Laser Eye Surgery

Laser eye surgery (also known as refractive surgery or vision correction) corrects poor vision, by reshaping the cornea. Reshaping is achieved by cutting the cornea using specialist surgical tools or by using a laser and can take only a few minutes.

Femtosecond and excimer lasers are used, which are incredibly precise and accurate. Lasers reshape the front surface (cornea) of the eyes to focus better than before the procedure. It can correct farsightedness (hyperopia), nearsightedness (myopia) and astigmatism. Vision improvement can be noticed almost immediately.

The laser works in a matter of seconds, sending pulses of laser beams onto the cornea to, reshaping any imperfections. Subtle adjustments are made to the shape of the surface of the eye (the cornea), correcting its tiny imperfections and making vision clearer and sharper.

Depending upon the type of laser surgery, the surgeon will either scrape off the epithelial cells for Photorefractive Keratectomy (PRK) or cut and peel back a flap over the cornea for Laser Assisted Sub-Epithelial Keratectomy (LASEK) and for Laser-Assisted In-Situ Keratomileusis (LASIK). The flap is then replaced for a LASEK or LASIK patient.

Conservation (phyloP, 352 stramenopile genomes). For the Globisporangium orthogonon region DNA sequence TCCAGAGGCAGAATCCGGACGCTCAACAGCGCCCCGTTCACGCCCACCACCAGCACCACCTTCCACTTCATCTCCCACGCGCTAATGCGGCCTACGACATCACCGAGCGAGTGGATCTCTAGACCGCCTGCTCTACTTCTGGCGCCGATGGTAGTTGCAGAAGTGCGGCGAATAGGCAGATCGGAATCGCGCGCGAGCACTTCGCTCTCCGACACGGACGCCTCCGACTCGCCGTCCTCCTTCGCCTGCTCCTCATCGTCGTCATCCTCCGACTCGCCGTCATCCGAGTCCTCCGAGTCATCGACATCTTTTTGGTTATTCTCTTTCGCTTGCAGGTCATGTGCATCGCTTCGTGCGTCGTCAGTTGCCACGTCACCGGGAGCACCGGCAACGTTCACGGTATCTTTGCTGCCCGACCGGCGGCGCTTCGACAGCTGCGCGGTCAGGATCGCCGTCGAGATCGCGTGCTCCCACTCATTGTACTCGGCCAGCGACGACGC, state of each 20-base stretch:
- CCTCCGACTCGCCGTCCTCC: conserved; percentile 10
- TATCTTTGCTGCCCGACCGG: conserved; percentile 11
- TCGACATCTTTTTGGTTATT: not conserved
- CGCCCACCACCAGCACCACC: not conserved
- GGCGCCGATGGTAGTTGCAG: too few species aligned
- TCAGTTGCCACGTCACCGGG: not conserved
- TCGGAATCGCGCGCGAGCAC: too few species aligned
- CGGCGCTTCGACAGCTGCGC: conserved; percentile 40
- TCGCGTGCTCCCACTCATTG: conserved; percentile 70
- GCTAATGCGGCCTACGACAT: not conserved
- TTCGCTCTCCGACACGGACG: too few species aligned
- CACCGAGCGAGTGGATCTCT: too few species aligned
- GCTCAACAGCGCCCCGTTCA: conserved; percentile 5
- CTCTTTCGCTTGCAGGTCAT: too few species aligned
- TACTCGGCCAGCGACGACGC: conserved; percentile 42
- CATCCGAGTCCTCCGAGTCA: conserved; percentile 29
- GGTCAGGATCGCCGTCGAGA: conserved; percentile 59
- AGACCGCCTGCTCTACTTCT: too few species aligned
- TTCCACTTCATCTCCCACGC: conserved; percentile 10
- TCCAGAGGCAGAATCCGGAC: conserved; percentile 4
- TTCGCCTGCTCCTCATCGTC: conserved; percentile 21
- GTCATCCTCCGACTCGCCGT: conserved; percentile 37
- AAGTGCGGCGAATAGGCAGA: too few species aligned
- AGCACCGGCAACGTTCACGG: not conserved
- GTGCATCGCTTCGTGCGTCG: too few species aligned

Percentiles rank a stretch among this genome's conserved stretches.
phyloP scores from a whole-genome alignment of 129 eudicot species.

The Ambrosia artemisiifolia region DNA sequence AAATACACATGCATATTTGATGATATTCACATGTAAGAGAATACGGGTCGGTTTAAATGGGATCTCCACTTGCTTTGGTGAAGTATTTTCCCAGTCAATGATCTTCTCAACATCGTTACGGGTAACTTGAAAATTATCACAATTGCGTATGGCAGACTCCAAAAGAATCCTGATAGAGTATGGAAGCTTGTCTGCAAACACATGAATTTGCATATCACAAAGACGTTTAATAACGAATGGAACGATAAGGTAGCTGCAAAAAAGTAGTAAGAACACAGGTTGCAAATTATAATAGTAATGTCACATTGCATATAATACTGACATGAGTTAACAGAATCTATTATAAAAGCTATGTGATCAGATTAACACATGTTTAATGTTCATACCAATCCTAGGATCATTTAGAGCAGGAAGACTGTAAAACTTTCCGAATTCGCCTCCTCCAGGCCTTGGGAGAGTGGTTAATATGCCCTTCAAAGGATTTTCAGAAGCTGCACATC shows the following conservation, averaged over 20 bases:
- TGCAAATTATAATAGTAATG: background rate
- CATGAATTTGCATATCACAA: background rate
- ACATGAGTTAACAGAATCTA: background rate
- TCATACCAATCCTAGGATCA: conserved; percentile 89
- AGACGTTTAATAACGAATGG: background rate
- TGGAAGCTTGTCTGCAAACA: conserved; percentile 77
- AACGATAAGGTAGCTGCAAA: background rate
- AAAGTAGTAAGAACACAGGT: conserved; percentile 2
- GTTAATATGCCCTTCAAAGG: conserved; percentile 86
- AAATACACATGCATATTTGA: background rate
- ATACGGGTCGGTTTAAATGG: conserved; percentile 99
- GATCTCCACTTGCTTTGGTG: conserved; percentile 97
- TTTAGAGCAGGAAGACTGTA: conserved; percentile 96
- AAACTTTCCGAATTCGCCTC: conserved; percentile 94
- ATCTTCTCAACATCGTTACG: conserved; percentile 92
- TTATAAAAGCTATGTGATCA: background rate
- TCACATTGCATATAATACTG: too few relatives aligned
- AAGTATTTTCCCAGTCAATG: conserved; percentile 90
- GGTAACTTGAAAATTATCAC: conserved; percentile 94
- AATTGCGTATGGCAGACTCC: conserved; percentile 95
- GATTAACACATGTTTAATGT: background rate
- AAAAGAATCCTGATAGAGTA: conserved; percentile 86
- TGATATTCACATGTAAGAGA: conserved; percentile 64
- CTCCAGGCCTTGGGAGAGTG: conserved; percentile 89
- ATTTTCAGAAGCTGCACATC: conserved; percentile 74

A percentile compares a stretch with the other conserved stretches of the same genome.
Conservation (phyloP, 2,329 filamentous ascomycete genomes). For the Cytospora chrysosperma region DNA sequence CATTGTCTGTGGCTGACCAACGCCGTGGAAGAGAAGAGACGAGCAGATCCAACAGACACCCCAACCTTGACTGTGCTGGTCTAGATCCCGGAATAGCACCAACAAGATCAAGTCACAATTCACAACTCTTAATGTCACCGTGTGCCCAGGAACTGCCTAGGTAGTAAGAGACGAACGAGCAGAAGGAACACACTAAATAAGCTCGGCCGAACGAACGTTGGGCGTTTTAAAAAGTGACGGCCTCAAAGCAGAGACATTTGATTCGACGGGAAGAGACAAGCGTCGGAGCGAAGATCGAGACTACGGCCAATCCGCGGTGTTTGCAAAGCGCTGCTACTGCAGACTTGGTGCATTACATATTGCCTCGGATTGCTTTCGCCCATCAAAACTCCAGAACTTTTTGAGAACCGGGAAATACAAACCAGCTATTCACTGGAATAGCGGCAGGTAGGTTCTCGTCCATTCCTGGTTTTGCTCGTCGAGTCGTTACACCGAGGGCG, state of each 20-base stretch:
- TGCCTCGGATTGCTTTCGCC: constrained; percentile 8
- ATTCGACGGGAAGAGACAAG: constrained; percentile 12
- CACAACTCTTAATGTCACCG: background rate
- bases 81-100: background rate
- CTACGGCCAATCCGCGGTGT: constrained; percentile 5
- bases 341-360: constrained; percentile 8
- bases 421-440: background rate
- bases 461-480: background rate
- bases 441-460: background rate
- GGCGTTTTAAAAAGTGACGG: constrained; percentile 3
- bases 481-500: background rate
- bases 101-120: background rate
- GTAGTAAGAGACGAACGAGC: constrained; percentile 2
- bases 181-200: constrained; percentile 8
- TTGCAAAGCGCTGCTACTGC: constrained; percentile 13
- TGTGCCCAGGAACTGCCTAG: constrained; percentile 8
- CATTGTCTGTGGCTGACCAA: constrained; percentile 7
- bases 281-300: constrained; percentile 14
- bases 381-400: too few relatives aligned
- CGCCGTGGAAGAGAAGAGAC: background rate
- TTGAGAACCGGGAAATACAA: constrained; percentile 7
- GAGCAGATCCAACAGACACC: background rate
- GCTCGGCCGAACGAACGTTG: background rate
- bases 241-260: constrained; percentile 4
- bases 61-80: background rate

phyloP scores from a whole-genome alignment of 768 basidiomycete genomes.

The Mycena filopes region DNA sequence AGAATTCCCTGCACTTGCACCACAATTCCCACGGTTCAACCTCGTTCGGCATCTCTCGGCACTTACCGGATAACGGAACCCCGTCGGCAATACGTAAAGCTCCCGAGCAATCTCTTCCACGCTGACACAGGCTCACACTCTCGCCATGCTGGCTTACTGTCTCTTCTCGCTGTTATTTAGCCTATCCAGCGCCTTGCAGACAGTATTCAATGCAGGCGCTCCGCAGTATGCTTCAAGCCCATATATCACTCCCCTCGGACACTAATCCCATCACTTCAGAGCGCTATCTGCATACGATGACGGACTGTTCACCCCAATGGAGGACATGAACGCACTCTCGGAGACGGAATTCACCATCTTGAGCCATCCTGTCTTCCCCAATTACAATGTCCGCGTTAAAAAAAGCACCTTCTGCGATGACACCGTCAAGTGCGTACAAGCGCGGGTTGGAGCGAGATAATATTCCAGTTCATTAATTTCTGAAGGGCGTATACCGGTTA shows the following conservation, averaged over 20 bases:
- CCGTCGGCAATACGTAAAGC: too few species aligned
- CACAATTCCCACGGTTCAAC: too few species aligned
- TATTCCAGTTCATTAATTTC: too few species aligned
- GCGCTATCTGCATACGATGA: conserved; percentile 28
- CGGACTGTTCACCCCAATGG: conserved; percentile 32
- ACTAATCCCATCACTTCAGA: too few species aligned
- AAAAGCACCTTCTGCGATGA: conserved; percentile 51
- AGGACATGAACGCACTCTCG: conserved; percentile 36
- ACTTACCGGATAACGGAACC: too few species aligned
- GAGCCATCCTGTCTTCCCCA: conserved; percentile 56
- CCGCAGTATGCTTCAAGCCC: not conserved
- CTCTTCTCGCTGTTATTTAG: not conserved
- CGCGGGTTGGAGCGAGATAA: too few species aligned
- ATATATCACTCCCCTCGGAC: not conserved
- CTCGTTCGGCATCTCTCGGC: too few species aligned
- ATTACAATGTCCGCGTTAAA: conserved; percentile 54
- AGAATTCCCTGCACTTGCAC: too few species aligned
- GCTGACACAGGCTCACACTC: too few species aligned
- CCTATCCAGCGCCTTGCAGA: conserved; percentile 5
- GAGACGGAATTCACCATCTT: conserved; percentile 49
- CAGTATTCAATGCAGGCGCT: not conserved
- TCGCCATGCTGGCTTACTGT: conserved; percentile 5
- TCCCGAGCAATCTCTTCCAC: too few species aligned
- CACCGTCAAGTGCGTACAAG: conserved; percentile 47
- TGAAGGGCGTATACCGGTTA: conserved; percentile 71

There are three main types of laser eye surgery:

- LASIK (most common): Two lasers are used: one to open up a thin flap in the surface of the cornea and another to reshape the cornea. A controlled amount of tissue is removed and the protective flap is then smoothed back over and stays in place without stitches.

- Small Incision Lenticule Extraction (SMILE): The cornea is reshaped through a small, self-sealing hole.

- Surface laser treatments (PRK, LASEK and TransPRK): The clear skin covering the cornea is removed so the surgeon can reshape the cornea with a laser. The skin then grows back naturally. LASEK eye surgery involves the surface skin of the cornea being polished away and a laser evaporates the tissue required to change the prescription off the surface of the cornea itself.


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